Data protection and privacy are growing concerns in our ever more connected world. Some believe that over the next decade, data privacy will be recognized as one of society’s most pressing problems. Therefore, the School of Information Sciences in collaboration with the European Union Center at the University of Illinois is pleased to offer this timely seminar series which brings world class privacy experts of diverse backgrounds and perspectives to share their points of view with us each month.
Hacking is inherently a creative process. It’s finding a vulnerability in a system: something the system allows, but is unintended and unanticipated by the system’s creators – something that follows the rules of the system but subverts its intent. Normally, we think of hacking as something done to computer systems, but we can extend this conceptualization to any system of rules. The tax code can be hacked; vulnerabilities are called “loopholes” and exploits are called “tax avoidance strategies.” Financial markets can be hacked. So can any system of laws, or democracy itself. This is a human endeavor, but we can imagine a world where AIs can be hackers. AIs are already finding new vulnerabilities in computer code and loopholes in contracts. We need to consider a world where hacks of our social, economic, and political systems are discovered at computer speeds, and then exploited at computer scale. Right now, our systems of “patching” these systems operate at human speeds, which won’t nearly be enough.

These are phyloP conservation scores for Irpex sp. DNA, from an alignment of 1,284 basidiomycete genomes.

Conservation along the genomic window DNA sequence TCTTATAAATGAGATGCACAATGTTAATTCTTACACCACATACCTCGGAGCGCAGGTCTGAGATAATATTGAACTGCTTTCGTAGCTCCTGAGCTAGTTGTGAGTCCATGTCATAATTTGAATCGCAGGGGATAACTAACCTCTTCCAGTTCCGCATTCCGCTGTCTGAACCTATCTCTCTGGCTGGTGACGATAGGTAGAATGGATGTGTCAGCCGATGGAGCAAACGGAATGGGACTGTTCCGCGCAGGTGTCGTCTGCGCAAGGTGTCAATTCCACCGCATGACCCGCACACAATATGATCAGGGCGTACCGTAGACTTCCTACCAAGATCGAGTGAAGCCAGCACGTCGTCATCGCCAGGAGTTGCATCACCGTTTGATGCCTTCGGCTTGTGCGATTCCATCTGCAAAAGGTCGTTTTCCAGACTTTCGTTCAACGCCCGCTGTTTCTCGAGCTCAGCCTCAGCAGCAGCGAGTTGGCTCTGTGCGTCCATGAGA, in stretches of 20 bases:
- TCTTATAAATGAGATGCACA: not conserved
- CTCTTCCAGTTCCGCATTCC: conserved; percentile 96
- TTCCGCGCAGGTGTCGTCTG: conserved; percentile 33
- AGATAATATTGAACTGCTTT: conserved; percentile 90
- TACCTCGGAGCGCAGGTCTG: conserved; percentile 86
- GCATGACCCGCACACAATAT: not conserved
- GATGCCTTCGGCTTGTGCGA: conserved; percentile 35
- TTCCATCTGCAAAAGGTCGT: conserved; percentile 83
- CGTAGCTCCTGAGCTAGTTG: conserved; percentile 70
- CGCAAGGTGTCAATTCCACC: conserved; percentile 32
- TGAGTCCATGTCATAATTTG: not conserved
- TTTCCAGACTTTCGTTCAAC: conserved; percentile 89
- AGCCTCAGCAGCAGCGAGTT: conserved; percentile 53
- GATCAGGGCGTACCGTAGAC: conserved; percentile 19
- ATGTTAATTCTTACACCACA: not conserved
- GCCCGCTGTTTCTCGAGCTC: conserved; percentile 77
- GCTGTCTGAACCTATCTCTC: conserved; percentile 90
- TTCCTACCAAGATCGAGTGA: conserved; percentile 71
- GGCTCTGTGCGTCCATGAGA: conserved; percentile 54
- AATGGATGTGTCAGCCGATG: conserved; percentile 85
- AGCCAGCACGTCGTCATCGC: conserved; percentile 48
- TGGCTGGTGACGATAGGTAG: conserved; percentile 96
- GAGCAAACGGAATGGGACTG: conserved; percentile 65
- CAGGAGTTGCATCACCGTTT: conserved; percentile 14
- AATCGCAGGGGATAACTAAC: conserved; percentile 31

You will need to register in advance via this link in order to join these virtual meetings.
Data Privacy Seminar Series Fall 2021 Speakers:
Lecture 1, September 16, 2021, 12-1pm, Jonathan Fox, Cisco Inc
Lecture 2, October 21, 2021, 12-1pm, Bruce Schneier
Lecture 3, November 18, 2021, 12-1pm, Florian Schaub
Lecture 4, December 9, 2021, 12-1pm, Alessandro Acquisti